As an amateur linguist, and a recent transplant to Japan, I really enjoyed your article "The Japanese Language Meets the Internet" (see page 60, May 2000). It put a lot of information in context for me that I was receiving neither from self-instruction books nor from explanations from Japanese coworkers and clients. In particular, your discussion of using a Western keyboard to retrieve characters, with some biasing formula to resolve homonyms, struck a resonant tone.
Before going to China on a computer tour in 1981, I had some brief instruction in conversational Chinese, plus some explanation on forming Chinese characters and doing a lookup in a Chinese-English dictionary. While there, I proposed to my hosts the idea of using Western keyboards to retrieve Chinese characters. My hosts, who showed me a very cumbersome machine to electronically reproduce characters stroke for stroke, said it would not be possible. On my return, friends and I began an experiment -- suspended and ultimately canceled when I sold my company -- to build such a Chinese word processor. I saw one from Taiwan that used a similar approach, but did not use romanized Chinese as its keyboard input. It just used unique nonsense codes. Later, I read that the Chinese had built a machine along the ideas I had proposed, and that one woman was achieving speeds of 60 to 70 characters per minute. Anyway, thank you for such an enlightening and readable article.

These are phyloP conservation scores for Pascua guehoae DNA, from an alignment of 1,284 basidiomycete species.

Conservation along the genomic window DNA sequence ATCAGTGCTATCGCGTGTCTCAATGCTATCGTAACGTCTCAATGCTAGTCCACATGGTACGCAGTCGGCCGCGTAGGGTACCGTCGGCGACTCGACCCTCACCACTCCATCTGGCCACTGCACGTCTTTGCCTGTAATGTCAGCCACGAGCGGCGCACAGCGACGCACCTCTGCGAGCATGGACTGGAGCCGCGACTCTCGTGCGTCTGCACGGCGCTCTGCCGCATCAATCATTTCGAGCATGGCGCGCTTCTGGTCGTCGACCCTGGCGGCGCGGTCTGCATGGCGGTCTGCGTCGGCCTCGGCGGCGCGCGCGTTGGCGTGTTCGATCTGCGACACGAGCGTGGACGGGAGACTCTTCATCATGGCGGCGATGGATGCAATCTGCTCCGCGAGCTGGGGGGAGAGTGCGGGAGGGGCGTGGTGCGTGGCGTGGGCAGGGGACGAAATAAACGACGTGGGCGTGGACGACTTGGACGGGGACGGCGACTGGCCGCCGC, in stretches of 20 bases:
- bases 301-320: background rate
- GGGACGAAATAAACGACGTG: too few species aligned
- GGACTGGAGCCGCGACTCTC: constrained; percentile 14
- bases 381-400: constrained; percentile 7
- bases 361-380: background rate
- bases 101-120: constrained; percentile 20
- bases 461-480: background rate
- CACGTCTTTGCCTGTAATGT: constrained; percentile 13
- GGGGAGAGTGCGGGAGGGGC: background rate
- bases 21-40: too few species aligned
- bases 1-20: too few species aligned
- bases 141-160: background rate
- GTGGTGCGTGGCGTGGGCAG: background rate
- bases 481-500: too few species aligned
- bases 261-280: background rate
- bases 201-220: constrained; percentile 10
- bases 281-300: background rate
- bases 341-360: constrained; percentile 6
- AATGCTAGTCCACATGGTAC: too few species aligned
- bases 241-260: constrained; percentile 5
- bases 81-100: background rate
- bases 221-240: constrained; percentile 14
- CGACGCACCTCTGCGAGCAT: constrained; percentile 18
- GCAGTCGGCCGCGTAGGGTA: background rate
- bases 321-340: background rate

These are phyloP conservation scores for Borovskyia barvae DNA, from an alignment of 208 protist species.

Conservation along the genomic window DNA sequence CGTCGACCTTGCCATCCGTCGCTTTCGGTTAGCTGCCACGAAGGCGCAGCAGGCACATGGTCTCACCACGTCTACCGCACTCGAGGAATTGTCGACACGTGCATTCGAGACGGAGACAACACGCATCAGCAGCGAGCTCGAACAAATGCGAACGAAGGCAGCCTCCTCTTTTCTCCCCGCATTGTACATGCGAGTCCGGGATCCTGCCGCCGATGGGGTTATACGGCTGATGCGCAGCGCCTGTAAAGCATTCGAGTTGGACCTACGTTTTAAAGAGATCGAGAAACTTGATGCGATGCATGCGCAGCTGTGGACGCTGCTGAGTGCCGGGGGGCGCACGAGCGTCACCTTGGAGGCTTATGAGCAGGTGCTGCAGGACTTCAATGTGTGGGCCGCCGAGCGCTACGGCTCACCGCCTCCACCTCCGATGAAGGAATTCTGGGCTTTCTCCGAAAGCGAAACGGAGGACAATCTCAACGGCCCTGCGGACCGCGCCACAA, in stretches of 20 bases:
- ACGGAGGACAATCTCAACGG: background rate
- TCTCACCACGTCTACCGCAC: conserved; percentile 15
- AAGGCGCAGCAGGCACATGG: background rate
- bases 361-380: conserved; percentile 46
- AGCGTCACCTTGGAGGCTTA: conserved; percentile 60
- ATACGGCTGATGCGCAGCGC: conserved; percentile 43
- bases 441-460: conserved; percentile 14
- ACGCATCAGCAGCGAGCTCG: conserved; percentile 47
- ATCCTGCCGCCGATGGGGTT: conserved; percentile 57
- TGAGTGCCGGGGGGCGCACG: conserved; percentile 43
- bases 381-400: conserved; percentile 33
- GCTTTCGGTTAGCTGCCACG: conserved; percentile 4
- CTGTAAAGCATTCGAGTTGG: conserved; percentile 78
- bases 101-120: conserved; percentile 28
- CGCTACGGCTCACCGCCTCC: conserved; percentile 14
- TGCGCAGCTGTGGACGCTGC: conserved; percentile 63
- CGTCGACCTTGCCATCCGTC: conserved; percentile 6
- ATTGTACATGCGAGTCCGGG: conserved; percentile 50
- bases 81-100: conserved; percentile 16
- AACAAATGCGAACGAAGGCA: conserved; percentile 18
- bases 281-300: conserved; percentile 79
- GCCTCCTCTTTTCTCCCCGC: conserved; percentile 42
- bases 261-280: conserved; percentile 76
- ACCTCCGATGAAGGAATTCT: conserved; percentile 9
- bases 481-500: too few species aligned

NEON Japan KK